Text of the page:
Hasegawa often asks Indians whether they know the reason why Lord Krishna and Lord Shiva have blue faces. Some Indians have no clue. To them, Hasegawa would say “Lord Krishna loves the full moon and he dances with Gopis all the time. This is the reason why Krisha’s face became blue, so if I spent 10,000 years more looking at the full moon, the color of my face may turn blue”.
During his spiritual journey to deepen his view on the universe, Hasegawa was seized by the feeling of loneliness. It snows about 4 meters around Hasegawa’s residence. “As I was immature spiritually, I felt scared being in the mountains. Even a small sound scared me, as if I was being haunted by some ghosts”. Lonely feeling deepened and he found it difficult, even to live. He opened the door and listened to the sound of snowstorm. He kept listening to the sound of the wind, letting his body covered with snow. As he listened, to his surprise, he found the sound of the snowstorm more wonderful than any other music he had listened to and the moon was more beautiful than any paintings he had seen. If it was not for those dull artists, people would not have to visit museums or sit in music concerts.
Couldn’t it be artists who were preventing people to enjoy the real beauty…? Hasegawa kept on thinking such things, but doing so did not heal the feeling of loneliness. One day, a small rabbit hopped across the snowfield in front of him. The rabbit was to pass him by. “As I was feeling so lonely, I was happy to see a wild rabbit in close distance. However, when the rabbit gave a glance to me, I realized there was no feeling of loneliness in rabbit’s eyes. The rabbit, which is constantly exposed to the risk of being killed, just hopped away from me”. For Hasegawa, rabbit became his teacher of life and he became unable to eat his teacher, rabbits. After the encounter, Hasegawa became a vegetarian and has not eaten even eggs, for over 40 years. 10 years after his migration to the mountain, an area development plan was proposed to an area where a large pond called Oike was located. Hasegawa objected to the plan and, as a result, he was to utilize a deserted elementary school building in the area as a cultural facility.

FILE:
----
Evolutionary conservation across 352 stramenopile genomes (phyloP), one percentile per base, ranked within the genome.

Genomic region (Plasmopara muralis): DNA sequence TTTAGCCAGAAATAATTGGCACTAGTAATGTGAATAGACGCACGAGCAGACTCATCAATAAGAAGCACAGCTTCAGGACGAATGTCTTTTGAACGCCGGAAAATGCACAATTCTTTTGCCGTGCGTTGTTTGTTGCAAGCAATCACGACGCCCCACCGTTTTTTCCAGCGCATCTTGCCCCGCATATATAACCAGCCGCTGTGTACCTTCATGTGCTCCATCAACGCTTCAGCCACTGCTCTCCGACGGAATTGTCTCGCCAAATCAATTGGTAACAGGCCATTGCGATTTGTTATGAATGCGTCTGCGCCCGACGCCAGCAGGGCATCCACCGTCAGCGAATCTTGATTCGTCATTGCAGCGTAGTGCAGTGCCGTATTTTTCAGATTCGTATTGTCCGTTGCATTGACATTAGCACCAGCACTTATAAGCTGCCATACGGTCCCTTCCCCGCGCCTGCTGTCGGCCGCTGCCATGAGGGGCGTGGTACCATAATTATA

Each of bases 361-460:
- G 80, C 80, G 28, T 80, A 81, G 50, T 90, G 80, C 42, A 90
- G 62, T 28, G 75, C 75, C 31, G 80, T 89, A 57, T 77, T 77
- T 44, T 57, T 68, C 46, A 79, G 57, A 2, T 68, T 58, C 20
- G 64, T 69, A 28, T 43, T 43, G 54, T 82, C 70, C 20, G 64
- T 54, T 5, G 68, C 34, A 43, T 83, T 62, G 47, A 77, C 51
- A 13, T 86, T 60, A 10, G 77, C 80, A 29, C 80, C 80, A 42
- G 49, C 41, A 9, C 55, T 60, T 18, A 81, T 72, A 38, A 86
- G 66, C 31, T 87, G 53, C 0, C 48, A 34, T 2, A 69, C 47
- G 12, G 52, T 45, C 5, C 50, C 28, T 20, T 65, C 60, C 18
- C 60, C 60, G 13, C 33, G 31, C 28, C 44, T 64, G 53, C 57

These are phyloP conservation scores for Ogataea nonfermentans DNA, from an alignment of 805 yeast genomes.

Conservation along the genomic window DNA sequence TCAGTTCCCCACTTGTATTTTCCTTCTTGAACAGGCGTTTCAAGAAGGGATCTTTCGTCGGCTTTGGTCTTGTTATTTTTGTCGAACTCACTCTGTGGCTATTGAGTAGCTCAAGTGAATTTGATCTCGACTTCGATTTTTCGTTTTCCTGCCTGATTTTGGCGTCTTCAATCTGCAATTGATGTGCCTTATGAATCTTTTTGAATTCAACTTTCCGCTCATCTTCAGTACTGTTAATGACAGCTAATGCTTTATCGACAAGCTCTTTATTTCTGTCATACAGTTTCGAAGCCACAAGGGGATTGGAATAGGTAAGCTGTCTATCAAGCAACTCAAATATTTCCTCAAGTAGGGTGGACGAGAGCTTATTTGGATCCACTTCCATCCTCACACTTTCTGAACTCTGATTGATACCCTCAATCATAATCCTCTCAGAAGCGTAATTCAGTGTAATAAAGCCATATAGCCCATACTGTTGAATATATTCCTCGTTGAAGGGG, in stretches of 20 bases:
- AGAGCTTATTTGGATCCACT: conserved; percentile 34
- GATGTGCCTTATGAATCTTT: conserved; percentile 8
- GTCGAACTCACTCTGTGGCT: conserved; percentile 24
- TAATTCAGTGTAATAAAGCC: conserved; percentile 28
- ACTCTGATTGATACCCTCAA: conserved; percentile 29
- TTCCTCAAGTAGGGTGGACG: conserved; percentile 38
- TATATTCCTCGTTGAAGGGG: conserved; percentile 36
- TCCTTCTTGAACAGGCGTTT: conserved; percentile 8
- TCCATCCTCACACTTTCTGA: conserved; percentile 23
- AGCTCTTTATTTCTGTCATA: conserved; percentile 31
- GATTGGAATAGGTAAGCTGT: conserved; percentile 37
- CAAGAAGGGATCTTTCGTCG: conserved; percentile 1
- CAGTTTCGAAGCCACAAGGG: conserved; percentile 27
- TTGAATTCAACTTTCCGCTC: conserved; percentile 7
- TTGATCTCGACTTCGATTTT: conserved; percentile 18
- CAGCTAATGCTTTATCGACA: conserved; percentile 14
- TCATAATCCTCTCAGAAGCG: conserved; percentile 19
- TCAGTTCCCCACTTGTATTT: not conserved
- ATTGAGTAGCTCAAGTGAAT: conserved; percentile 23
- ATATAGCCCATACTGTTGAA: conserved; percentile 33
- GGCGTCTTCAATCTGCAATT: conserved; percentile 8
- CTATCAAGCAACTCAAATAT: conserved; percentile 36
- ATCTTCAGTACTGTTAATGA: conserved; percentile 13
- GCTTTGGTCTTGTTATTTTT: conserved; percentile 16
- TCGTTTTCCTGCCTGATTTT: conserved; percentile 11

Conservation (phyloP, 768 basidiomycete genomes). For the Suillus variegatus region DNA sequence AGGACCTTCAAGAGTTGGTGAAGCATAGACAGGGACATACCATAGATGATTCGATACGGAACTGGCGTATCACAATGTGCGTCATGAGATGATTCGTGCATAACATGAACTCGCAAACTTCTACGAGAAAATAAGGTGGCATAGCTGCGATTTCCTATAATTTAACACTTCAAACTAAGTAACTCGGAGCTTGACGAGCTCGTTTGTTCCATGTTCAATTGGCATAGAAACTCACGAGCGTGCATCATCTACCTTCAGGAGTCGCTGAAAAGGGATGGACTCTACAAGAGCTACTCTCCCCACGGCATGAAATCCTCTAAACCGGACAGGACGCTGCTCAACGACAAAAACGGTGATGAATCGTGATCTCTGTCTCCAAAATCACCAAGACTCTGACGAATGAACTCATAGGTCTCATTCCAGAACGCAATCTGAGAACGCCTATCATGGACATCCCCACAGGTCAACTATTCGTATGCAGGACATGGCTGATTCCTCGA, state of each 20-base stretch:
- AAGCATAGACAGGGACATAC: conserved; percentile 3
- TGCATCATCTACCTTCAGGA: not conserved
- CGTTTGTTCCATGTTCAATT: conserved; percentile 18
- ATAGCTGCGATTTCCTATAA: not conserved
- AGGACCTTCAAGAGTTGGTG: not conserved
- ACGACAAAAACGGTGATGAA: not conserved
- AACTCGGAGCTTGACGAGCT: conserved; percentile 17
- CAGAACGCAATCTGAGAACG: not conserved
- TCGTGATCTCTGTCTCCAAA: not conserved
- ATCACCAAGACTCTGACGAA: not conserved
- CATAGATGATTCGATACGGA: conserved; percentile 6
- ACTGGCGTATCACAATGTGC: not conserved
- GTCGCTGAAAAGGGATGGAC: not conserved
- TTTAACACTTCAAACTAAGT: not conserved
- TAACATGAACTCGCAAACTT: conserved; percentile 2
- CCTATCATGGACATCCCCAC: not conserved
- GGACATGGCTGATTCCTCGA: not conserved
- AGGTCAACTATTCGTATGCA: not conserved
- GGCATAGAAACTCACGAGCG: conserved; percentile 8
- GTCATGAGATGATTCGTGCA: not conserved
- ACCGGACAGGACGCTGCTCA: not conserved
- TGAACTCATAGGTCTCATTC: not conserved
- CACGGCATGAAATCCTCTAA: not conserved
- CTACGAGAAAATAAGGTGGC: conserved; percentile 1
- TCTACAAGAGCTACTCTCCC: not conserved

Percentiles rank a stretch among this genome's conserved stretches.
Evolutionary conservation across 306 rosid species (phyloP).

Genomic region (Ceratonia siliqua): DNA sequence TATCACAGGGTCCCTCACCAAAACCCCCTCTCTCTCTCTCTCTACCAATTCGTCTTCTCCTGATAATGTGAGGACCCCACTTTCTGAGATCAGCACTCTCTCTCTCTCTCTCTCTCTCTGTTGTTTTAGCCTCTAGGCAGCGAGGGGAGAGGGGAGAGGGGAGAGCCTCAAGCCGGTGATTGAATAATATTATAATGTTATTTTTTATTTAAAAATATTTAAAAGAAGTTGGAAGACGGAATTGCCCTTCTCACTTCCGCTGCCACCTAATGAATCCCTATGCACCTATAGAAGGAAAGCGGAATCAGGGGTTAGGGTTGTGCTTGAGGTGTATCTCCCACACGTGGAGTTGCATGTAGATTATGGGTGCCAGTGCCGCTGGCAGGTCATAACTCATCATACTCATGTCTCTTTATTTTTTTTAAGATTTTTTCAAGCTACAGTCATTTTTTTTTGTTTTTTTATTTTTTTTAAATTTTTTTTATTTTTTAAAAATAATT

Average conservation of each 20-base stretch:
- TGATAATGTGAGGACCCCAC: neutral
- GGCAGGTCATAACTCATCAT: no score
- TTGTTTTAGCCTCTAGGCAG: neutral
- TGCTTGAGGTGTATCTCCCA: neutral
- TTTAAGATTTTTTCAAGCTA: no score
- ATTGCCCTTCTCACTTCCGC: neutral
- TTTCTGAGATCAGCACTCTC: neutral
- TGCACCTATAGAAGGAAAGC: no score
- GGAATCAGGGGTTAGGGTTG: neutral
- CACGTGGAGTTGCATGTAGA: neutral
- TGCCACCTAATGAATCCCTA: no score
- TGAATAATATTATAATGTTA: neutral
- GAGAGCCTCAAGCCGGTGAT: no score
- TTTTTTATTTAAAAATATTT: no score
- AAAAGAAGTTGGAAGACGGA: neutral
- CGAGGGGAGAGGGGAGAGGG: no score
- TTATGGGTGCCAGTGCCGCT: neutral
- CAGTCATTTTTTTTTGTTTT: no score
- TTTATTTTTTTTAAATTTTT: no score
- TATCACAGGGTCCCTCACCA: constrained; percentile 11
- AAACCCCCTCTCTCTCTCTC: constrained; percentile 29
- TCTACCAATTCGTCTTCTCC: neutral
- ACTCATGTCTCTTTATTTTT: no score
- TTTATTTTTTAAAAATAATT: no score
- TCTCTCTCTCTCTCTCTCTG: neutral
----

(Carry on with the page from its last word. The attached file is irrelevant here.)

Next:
Hasegawa became interested in Mithila paintings when a Japanese boy brought some back to Japan from India. Hasegawa went to India and met Ganga Devi. Upon her request to help her and Mithila arts, Hasegawa established Mithila Museum. Hasegawa looked back on the destiny of Japan’s ukiyoe painting. When Japan was modernizing, Japan lost so many ukiyoe paintings to the West. Japan may have become rich, but is unable to buy back everything they lost. Hasegawa thought his museum may be small, but if he dedicated his museum to collecting Mithila paintings, he may be able to make come contribution to the world. He started to visit India frequently and to gather Mithila paintings that were scattered around India. In 1980s, the late Pupuru Jayakhar praised Mithila Museum collection as an incomparable collection in terms of quality and quantity in the world. Hasegawa was appointed to Assistant Director of Japan Executive Committee for ’88 Indian Festival, a festival jointly organized by Japan and India. (Chairpersons for executive committees in Japan and India were Mr. Goro Koyama, President of Mitsui Bank and Ms. Purpuru Jayakar) Realizing the fact that nationally funded events were only organized in large cities, he organized more events in small and remote islands of Okinawa and remote villages. Hasegawa started to invite Mithila artists to create large paintings, large enough to be exhibited at museums. In total, Hasegawa invited more than 100 artists. They challenged creating something new. Among the artists, one visited Japan for 17 times. The late Ganga Devi also was invited also. About a half of her works in the world are kept at Mithila Museum. Since then, Hasegawa started to play major role in organizing cultural events in Japan when a national event takes place between Japan and India. In Japan-India Exchange year that took place from 2007 to 2008, Hasegawa traveled across Japan with 25 dance and music troupes dispatched by ICCR. They traveled as far as Rishiri, Hokkaido (the most northern part of Japan) to Yonaguni Island, Okinawa (where can see Taiwan), organizing 162 stages and workshops. Hasegawa successfully organized and carried out unprecedented events in Japan and was awarded Japan-India Exchange Year Award by Indian Government.